In 2007, Congress and President Bush passed a law that created the Income-Based Repayment (IBR) program, which allows federal student loan borrowers to make payments on their federal student loans based on their income. The program caps monthly payments at 15% of a borrower’s discretionary income. After 25 years of payments under the IBR program, whatever balance remains is forgiven.
Last year, President Obama created the Pay-As-You-Earn (PAYE) repayment program. This program improves upon IBR by capping payments at 10% of a borrower’s discretionary income. Furthermore, a borrower’s remaining loan balance is forgiven after only 20 years, instead of 25 years. PAYE is a significant improvement over IBR in terms of the repayment and forgiveness terms, but unfortunately, the U.S. Dept. of Education limited the program’s eligibility to what it calls “new borrowers.” These are borrowers who had no outstanding federal student loan debt as of Oct. 1, 2007, and also took out a new federal student loan on or after Oct. 1, 2011.
This week, President Obama announced that through executive order, he will be expanding the PAYE program to an additional 5 million borrowers. I’ve been advocating for an expansion of this program for years. This will have real, measurable impacts for people by significantly reducing their monthly payments and shortening their repayment term. It is unclear, however, who these 5 million borrowers will be, since there are approximately 30 million borrowers in the Direct Loan program.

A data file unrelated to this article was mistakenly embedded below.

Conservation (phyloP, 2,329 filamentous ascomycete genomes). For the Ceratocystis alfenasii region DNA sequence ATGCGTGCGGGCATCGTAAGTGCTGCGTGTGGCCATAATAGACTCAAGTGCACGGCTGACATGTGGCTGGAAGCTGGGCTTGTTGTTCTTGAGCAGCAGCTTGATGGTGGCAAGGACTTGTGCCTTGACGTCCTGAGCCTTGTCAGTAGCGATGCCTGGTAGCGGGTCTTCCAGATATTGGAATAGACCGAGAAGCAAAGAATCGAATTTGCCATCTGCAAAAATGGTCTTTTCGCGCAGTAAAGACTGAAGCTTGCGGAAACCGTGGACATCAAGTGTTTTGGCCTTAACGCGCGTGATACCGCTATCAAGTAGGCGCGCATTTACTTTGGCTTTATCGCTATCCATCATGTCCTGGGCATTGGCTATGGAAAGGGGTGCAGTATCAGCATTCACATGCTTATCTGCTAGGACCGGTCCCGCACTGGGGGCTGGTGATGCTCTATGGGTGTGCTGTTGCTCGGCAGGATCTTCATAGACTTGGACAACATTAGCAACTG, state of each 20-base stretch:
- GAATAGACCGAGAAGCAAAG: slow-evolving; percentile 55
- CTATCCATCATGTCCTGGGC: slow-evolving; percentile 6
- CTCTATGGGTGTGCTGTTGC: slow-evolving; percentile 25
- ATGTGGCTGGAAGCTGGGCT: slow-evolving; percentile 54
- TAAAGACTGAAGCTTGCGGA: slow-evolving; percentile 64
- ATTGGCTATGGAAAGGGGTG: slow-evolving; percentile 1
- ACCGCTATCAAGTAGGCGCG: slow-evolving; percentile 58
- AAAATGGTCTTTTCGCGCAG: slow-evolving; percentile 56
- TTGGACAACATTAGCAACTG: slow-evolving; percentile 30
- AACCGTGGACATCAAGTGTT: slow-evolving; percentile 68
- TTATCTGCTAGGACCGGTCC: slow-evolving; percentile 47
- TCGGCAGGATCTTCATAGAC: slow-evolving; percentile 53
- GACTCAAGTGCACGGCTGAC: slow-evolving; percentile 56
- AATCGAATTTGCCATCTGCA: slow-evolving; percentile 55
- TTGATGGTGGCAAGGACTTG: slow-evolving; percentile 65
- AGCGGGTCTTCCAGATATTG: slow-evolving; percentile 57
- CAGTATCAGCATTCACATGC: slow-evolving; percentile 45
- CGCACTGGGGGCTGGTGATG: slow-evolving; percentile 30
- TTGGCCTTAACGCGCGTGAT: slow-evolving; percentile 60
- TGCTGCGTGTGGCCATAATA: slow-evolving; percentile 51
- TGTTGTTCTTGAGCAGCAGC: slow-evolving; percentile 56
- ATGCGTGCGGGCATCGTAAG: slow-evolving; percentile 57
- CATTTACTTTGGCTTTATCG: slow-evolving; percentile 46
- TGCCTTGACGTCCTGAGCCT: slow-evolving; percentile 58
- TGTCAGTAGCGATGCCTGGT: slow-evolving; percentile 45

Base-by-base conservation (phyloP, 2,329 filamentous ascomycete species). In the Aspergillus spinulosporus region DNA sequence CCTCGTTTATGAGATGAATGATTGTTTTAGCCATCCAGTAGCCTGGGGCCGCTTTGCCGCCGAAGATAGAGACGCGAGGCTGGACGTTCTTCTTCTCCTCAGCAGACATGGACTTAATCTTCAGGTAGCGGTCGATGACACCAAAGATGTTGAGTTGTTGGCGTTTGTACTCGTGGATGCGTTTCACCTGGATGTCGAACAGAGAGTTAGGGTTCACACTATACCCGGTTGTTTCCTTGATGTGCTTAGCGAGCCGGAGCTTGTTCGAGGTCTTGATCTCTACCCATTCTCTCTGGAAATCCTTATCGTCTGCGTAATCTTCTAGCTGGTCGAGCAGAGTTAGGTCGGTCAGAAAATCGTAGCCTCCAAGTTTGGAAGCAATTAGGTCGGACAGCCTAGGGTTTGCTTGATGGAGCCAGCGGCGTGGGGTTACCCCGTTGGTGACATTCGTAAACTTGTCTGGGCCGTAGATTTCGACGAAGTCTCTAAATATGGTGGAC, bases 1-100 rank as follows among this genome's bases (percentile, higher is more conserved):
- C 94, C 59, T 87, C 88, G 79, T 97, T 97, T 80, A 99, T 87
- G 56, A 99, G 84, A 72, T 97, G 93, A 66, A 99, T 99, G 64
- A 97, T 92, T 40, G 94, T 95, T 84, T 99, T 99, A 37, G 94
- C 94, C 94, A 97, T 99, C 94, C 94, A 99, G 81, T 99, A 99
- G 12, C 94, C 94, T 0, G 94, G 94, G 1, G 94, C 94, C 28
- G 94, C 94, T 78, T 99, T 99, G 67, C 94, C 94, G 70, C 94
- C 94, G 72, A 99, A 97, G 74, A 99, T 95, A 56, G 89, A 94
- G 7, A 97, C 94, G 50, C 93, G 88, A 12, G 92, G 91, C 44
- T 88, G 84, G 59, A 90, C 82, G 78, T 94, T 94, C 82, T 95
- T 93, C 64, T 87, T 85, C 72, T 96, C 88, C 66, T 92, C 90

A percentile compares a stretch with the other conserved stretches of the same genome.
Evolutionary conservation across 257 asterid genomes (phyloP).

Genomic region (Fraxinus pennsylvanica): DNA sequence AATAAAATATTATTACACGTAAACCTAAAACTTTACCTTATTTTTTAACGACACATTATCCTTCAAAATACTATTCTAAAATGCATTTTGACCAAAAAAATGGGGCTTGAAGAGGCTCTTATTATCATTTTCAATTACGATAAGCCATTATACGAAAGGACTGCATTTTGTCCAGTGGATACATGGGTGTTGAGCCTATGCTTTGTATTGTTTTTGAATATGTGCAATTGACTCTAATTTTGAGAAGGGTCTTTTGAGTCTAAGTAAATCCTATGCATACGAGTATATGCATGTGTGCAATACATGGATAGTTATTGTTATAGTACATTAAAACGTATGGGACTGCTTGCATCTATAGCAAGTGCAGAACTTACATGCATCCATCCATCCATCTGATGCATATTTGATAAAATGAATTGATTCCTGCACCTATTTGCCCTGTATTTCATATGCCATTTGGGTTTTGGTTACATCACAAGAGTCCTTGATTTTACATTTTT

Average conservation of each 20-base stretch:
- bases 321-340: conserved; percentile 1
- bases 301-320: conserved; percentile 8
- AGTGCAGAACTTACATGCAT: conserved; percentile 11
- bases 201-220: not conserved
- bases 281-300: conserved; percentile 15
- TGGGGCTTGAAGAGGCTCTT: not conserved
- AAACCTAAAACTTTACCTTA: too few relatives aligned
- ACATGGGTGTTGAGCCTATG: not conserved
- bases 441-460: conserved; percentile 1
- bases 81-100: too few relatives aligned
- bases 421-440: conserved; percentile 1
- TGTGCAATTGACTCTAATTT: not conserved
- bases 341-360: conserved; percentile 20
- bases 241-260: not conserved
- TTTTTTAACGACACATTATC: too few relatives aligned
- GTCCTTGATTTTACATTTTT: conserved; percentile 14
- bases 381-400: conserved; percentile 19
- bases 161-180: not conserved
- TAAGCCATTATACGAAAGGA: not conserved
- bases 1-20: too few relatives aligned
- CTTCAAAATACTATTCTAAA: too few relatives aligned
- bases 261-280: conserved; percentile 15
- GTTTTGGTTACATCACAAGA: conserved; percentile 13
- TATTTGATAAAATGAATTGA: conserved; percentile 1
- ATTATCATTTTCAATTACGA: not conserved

Will you be eligible for the expanded PAYE program? Who is going to be left out of this executive action? Stay tuned, I’ll be posting new information about this as it becomes available.
The U.S. Department of Education has recently started a new program for borrowers applying for new Direct Consolidation loans, which allows the borrower to choose their consolidation loan servicer. This is a huge change, and one that I hope will really benefit borrowers.
By way of background, the Dept. of Ed used to service Direct Loans in-house, so to speak, using a single private contractor. Then, a few years ago, the Dept. of Ed brought on over a dozen different private contractors to take over loan servicing operations, which caused some disruption for many borrowers in repayment. That reshuffling has continued as the Dept. shifts around student loan accounts to its new contractors.
Up until now, borrowers had no choice at all in selecting their servicer. You were stuck with whatever company you got. Now, however, the Dept. of Ed has instituted a pilot program where borrowers who are consolidating their non-defaulted federal student loans can select from one of the four primary Direct loan consolidation servicers:
FedLoan Servicing is the Direct Loan servicing branch of the Pennsylvania Higher Education Assistance Association (PHEAA), a state agency. They have a special department for people who are on track for Public Service Loan Forgiveness.
Great Lakes Higher Education is a nonprofit organization based in Madison, Wisconsin. In addition to their servicing operations for the Direct Loan program, they also serve as a guaranty agency (with an internal collections department) for the FFEL federal loan program.
Nelnet is a for-profit company based in Nebraska. They have dozens of subsidiaries and they service student loans throughout the United States and Canada.
Sallie Mae likely needs no introduction. They are a for-profit company based in Pennsylvania. In addition to their Direct Loan servicing operations, they are the largest private student loan lender and servicer in the country, and they also service federal loans in the FFEL program.